The next step is to stuff your test mailboxes full of mail. To initialize your mailboxes and public folders, open LoadSim on each client that you configured in your second LoadSim file. On each client, select Run, Initialize Test from the LoadSim menu bar. On each client, LoadSim displays a prompt, asking whether you want to initialize public folders. If you initialize from multiple clients, click Yes to accept this prompt on one client and click No to refuse the prompt on the other clients. (Mailbox creation occurs during initialization—mailboxes are created when the first piece of mail arrives rather than when the accounts are created in AD—and is extremely load-intensive on your Exchange servers. If you attempt to run too many clients during the initialization process, you might overload the servers or your network and receive MAPI errors such as Unable to log on.) The initialization process takes several hours at best, so I suggest you run it overnight. If you forgot to enable circular logging earlier (or simply oppose it), be sure to monitor your log-disk space or you'll experience first-hand what happens to Exchange 2000 when the log volumes fill up.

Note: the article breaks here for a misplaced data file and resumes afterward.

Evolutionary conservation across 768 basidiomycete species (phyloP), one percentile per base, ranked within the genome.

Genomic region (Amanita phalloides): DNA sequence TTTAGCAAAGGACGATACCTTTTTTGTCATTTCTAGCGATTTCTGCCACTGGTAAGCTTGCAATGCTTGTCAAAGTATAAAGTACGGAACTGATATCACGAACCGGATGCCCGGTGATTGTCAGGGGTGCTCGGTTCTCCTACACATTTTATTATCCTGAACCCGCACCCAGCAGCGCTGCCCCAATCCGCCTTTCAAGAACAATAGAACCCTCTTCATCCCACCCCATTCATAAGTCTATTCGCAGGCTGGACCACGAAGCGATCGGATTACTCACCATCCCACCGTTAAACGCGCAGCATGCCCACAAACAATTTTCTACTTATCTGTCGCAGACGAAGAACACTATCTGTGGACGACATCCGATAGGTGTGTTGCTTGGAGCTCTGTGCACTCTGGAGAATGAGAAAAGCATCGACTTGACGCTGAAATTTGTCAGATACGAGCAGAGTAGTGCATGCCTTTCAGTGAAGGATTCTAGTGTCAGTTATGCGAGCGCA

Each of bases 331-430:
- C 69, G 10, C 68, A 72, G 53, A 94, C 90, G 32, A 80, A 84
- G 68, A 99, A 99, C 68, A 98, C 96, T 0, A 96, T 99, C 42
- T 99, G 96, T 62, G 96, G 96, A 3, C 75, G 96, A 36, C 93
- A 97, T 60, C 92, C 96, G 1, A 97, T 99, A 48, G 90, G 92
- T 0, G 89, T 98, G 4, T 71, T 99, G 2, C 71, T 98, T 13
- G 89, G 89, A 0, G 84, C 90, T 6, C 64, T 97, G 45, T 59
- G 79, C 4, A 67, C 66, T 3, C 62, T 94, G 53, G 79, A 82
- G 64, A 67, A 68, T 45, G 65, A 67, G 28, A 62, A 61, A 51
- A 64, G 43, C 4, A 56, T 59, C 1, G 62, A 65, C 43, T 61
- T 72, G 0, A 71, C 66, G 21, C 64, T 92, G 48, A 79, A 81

When the initialization is complete, verify the number of items per mailbox. To do so, open the MMC Exchange System Manager snap-in and expand the Servers\Storage Groups\Mailbox Stores\Mailboxes container to see whether all mailboxes contain the same number of items for MMB2. Note that the mailboxes' sizes vary because LoadSim randomizes the attachment mix as it populates the mailboxes.